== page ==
10 Things You Didn’t Know About Sushi

Editor
Great sushi is so much more than just raw fish and rice

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"Inside-out rolls" were invented in Los Angeles. 

It’s hard to believe that as recently as 25 years ago, sushi was still considered by many Americans to be an exotic delicacy, one too strange and outside-the-box to pay much attention to. The seemingly simple pairing of raw fish and rice was the domain of the adventurous and the very rich, the ones who were looking to impress. Today, however, there are sushi restaurants of just about every stripe across America, from hole-in-the-wall places turning out serviceable California rolls and tuna sashimi to sprawling emporiums run by internationally renowned chefs, from corner neighborhood favorites to upscale counters that might as well be temples to fish and rice. But even if you’re a sushi fanatic, we bet that there are some things you didn’t know about this deceptively simple food.

10 Things You Didn’t Know About Sushi (Slideshow)

Even though sushi had been popular in Japan since the nineteenth century, it only made its way across the Pacific in 1966, when Noritoshi Kanai and business partner Harry Wolff opened Kawafuku in Los Angeles’ Little Tokyo. It was a huge success with Japanese businessmen, who introduced sushi to their American colleagues. Four years later, Osho opened in Hollywood and became popular with celebrities and other movers and shakers. The trend caught on in New York and Chicago, and it took its first major strides toward becoming mainstream when the California roll, the cuisine’s first attempt at “Americanization,” was invented — most likely in 1973 at a Los Angeles restaurant called Tokyo Kaikan by a chef named Ichiro Mashita. Obviously, LA's contribution to sushi culture in America can’t be overstated.

As with most of the finer things in life, the more you look into sushi, the more you realize how much there is to learn. For many, the boundaries of sushi don’t extend far beyond a slice of fish on a small slab of rice, or rolled up with rice and seaweed, best complemented by some soy sauce, wasabi, and pickled ginger. And that’s perfectly fine; at the vast majority of America’s sushi restaurants, that’s all that’s available, and there’s nothing wrong with that. But the deeper you delve into sushi, the more you uncover. Words like sashiminigirimakichirashi, and omakase become part of your culinary vocabulary, and before you know it you’re realizing that you prefer yellowtail to fluke. From that moment on, you’re hooked.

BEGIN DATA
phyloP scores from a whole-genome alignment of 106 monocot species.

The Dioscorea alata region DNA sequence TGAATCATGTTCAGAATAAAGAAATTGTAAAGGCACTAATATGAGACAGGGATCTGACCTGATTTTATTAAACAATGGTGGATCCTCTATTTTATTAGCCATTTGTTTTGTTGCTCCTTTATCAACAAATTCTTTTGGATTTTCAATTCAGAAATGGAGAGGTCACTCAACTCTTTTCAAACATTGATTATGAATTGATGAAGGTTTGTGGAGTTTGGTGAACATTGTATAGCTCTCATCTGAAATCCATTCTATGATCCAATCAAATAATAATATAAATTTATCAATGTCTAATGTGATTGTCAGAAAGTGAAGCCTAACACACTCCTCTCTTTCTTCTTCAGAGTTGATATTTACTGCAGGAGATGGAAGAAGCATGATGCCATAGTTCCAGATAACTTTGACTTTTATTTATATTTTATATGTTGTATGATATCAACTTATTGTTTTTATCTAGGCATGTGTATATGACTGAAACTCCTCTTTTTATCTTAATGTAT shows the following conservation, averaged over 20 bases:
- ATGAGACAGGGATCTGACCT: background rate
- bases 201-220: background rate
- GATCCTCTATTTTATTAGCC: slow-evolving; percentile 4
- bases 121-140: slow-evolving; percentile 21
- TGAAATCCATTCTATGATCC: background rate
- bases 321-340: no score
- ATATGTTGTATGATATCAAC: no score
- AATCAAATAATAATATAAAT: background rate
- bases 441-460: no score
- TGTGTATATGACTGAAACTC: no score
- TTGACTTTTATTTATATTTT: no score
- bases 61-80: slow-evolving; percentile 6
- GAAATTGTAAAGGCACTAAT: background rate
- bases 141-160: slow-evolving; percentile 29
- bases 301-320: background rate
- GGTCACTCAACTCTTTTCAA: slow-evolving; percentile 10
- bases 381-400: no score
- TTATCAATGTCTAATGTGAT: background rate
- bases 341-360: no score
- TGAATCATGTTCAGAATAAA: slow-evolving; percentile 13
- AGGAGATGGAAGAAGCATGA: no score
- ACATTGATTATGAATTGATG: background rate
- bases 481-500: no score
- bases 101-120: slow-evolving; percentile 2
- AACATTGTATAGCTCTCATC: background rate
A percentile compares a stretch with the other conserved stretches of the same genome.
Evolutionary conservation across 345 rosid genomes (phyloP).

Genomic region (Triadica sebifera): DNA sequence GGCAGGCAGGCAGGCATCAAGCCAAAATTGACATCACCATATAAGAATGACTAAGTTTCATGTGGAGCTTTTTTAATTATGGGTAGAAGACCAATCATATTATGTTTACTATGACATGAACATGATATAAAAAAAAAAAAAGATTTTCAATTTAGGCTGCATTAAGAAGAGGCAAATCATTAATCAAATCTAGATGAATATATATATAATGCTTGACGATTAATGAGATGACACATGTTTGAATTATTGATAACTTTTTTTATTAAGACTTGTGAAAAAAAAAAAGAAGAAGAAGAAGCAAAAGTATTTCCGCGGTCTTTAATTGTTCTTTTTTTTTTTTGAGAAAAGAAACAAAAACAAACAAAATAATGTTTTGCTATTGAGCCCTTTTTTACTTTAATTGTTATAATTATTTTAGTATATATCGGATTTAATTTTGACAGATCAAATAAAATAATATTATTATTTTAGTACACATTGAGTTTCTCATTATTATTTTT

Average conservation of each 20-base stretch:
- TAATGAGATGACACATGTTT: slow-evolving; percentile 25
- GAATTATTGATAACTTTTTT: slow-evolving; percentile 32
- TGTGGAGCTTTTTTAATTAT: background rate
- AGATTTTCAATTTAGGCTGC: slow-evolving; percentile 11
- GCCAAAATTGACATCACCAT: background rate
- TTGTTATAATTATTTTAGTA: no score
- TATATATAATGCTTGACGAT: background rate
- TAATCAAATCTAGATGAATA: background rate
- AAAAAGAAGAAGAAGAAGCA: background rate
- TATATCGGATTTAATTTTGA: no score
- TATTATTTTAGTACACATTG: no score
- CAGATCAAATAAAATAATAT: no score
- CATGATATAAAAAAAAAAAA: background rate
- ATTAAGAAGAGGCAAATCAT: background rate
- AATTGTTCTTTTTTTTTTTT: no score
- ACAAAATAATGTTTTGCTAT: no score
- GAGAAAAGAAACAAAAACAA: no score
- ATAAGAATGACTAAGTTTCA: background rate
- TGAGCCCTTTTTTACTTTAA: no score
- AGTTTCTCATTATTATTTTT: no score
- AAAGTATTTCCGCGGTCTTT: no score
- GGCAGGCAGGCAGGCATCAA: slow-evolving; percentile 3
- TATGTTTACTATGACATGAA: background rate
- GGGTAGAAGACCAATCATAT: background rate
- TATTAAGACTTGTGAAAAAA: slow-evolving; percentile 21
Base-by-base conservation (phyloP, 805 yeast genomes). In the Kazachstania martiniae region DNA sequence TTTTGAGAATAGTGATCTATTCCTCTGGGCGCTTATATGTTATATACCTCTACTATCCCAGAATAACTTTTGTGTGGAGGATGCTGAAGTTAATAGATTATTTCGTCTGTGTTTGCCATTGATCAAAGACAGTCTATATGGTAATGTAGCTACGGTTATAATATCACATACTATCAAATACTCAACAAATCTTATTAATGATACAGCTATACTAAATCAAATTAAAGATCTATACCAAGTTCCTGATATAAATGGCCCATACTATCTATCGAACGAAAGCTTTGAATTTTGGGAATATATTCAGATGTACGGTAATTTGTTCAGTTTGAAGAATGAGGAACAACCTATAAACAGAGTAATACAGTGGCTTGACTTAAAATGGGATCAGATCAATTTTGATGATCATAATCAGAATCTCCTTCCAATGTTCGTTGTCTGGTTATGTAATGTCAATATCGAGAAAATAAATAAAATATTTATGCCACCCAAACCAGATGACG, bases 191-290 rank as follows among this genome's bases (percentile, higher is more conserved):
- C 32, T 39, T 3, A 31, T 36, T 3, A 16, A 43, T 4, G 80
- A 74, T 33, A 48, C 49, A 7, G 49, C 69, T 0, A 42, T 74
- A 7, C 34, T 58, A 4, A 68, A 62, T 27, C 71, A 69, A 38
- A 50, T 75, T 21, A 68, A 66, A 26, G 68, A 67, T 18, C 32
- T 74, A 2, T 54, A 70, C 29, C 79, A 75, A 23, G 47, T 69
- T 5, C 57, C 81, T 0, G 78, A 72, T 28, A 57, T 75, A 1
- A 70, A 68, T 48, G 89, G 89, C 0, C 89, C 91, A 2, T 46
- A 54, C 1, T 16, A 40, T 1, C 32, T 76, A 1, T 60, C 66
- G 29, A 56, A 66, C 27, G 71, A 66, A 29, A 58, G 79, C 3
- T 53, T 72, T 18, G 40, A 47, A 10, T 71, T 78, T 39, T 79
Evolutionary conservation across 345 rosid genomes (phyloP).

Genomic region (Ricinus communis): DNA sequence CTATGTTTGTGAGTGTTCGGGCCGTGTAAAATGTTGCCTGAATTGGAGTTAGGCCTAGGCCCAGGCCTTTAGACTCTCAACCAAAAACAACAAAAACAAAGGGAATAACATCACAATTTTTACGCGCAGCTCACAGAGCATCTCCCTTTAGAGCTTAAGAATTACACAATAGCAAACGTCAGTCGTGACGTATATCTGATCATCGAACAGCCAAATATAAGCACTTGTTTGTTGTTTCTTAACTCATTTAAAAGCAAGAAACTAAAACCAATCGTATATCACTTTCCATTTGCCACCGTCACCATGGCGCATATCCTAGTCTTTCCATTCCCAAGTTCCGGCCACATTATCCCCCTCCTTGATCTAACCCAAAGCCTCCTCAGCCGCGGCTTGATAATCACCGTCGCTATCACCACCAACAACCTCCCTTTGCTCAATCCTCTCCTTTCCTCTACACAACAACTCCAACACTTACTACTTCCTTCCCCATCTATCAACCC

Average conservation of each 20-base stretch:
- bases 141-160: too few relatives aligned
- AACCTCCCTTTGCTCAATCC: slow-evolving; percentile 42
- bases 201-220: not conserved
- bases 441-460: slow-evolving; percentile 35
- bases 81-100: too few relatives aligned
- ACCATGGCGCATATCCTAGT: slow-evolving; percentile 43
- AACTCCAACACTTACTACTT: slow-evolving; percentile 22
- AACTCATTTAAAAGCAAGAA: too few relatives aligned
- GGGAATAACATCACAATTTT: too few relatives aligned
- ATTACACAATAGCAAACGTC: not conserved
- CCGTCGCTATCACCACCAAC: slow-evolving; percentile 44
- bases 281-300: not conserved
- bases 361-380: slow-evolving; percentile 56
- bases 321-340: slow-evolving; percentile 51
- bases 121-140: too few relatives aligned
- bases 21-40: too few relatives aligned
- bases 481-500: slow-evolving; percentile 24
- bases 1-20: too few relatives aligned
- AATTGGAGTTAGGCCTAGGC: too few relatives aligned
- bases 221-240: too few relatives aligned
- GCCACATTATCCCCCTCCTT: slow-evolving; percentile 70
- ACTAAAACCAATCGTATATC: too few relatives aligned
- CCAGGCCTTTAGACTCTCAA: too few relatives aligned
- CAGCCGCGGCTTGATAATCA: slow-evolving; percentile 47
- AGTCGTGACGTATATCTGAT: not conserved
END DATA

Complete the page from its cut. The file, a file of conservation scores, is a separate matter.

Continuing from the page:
We’re certainly living in a golden age of sushi, when high-quality examples can be found at corner drug stores in New York City and at some of America’s most expensive restaurants alike. Sushi masters can spend decades serving sushi and still feel as though they haven’t perfected it, and diners will spend hundreds of dollars to sample perfectly prepared specimens. There’s really nothing else like it. Read on for 10 things you most likely didn’t know about sushi.

The Rice Was Originally Not Eaten, and Helped Ferment the Fish


In the eighth century, a new way of preserving fish was developed in Southeast Asia: a process in which whole fish were salted and wrapped in fermented rice. The primary purpose of the rice was to prevent the fish from spoiling (it was thrown away before the fish was eaten), but over the years, fermentation time decreased and people began eating the rice along with the fish. 

It Was an Early Form of Fast Food


By the early 1800s, sushi had become something of a fast food in Tokyo. Chef Hanaya Yohei is generally regarded as having invented “modern-style” sushi at this time, although his fish was generally marinated in soy sauce or lightly cooked to prevent spoilage. Inexpensive sushi stands proliferated, but when they were outlawed by the government due to food standards, the chefs took to opening their own restaurants instead.

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